In the Peter Pan cartoon or movie how did the clock in the crocodile's stomach stay running all that time?

4 Answers 4


Neverland magic. Or the croc had a taste for clocks and just ate multiple of them over the course of years.

Real wind-up clocks only last for 10 days per wind, of accurate time keeping. It will slowly stop completely a few weeks after that, month and a half at most.

There is also the possibility that Hook simply imagined the ticking, part of a psychological phobia or post traumatic stress disorder. Nearly being killed by a giant crocodile is very traumatic, I'd imagine.

Of course, time doesn't work the same way in Neverland. People don't age. Imaginary food is real and keeps them alive. A touch of Fae dust and happy thoughts make you fly. So it's not inconsistent that a wind-up clock in Neverland never needs winding. Or Hook's fear of the clock keeps it ticking. It's only as real as Hook's mind allows it to be.

  • Kid stories tend to embellish details like this...
    – cde
    Sep 26, 2015 at 1:30

In the source book (Peter Pan and Wendy) the clock does indeed stop ticking. Peter surmises that it's wound down but hits upon the ruse of making the ticking sound himself so that predators will think he's the crocodile and be scared away:

Odd things happen to all of us on our way through life without our noticing for a time that they have happened. Thus, to take an instance, we suddenly discover that we have been deaf in one ear for we don't know how long, but, say, half an hour. Now such an experience had come that night to Peter. When last we saw him he was stealing across the island with one finger to his lips and his dagger at the ready. He had seen the crocodile pass by without noticing anything peculiar about it, but by and by he remembered that it had not been ticking. At first he thought this eerie, but soon he concluded rightly that the clock had run down.

Without giving a thought to what might be the feelings of a fellow-creature thus abruptly deprived of its closest companion, Peter at once considered how he could turn the catastrophe to his own use; and he decided to tick, so that wild beasts should believe he was the crocodile and let him pass unmolested. He ticked superbly, but with one unforeseen result. The crocodile was among those who heard the sound, and it followed him, though whether with the purpose of regaining what it had lost, or merely as a friend under the belief that it was again ticking itself, will never be certainly known, for, like all slaves to a fixed idea, it was a stupid beast.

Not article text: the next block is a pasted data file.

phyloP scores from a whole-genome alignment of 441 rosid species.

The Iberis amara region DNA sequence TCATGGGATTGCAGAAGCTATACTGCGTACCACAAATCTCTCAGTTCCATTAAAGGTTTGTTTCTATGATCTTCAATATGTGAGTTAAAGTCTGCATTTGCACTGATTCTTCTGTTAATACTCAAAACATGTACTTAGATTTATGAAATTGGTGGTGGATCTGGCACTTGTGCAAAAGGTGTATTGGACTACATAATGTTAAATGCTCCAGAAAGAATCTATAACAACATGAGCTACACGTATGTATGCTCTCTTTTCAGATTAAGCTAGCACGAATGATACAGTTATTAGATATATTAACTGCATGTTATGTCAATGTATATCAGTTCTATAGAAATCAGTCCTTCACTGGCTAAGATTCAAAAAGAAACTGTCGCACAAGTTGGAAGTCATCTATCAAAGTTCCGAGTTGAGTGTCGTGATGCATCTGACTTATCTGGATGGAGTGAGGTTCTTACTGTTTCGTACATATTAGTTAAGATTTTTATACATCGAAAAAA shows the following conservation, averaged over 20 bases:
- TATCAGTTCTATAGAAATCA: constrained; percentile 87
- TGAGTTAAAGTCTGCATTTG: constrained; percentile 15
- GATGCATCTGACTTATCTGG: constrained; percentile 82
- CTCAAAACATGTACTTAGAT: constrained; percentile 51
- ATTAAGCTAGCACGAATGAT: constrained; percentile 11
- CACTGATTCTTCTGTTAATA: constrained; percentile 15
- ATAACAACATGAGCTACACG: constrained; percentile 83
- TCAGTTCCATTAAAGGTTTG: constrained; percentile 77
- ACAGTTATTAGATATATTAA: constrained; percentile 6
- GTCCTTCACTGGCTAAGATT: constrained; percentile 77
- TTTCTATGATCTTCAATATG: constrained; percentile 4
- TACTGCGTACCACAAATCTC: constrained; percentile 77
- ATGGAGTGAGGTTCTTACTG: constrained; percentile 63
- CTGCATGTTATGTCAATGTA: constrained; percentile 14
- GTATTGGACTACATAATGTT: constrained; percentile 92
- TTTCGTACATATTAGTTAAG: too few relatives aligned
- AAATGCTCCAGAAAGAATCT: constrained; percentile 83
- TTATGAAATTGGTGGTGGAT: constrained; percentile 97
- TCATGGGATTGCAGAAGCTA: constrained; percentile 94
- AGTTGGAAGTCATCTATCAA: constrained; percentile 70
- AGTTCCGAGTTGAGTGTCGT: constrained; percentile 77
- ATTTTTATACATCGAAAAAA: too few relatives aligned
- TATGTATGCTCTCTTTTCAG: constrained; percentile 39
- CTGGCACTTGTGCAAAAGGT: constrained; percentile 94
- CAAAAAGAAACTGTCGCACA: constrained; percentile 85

Peter reached the shore without mishap, and went straight on; his legs encountering the water as if quite unaware that they had entered a new element. Thus many animals pass from land to water, but no other human of whom I know. As he swam he had but one thought: 'Hook or me this time.' He had ticked so long that he now went on ticking without knowing that he was doing it. Had he known he would have stopped, for to board the brig by the help of the tick, though an ingenious idea, had not occurred to him.

As far as the film is concerned, the clock seems to continue operating merely by the power of movie magic.


In Neverland, with a bit of pixie dust, believing you can fly, MAKES you fly. On Earth, Angel-dust gets you "wound up", and some people call it flying. If time flies when you are having fun, then time can also get wound-up. Since time that is wound-up is inside the clock, the clock can also get wound up.

The crocodile has probably eaten MANY lost-boys and fairies over the years. This keeps the clock dusted instead of wound.

Also, bringing back a fairy from the dead, requires you to clap your hands. Being dead your heart stops. A heart is sometimes called a "ticker" because it is similar to a clock. Clapping your hands restarts tickers. A little-known fact about magic is that it is VERY literal, this is why results are unpredictable to untrained practitioners. Clapping also restarts clocks when in a magical realm. Many watch companies here on earth have semi-successfully duplicated the effect in their kinetic wrist-watches.


It could have been a kinetic clock, similar to many watches made by Rolex and Seiko.

  • 1
    Are those even a thing that exists? Watches, being worn, make sense to use kinetic tech. A clock, generally stationary, does not make as much sense. This is not to say they don't exist, this is just a question if they do. And if so, did they exist at the time of these interpretations, or the time of the story's writing? Sep 30, 2015 at 14:45
  • 1
    They would seem to make sense for a sailing vessel as a pendulum mechanism would have lots of issues. I have no evidence of them in actual existence though.
    – JRS
    Sep 30, 2015 at 15:02
  • 1
    Good point. But have kinetic clocks been around around since the story's writing was my main question. Peter Pan was written in a couple forms in 1902 (as a small part of a larger work) and 1911 (as Peter and Wendy, its own book). Kinetic watches were invented in 1923. (For the record, I didn't downvote, because it's an interesting theory, even if it's implausible due to the dates.) Sep 30, 2015 at 15:32

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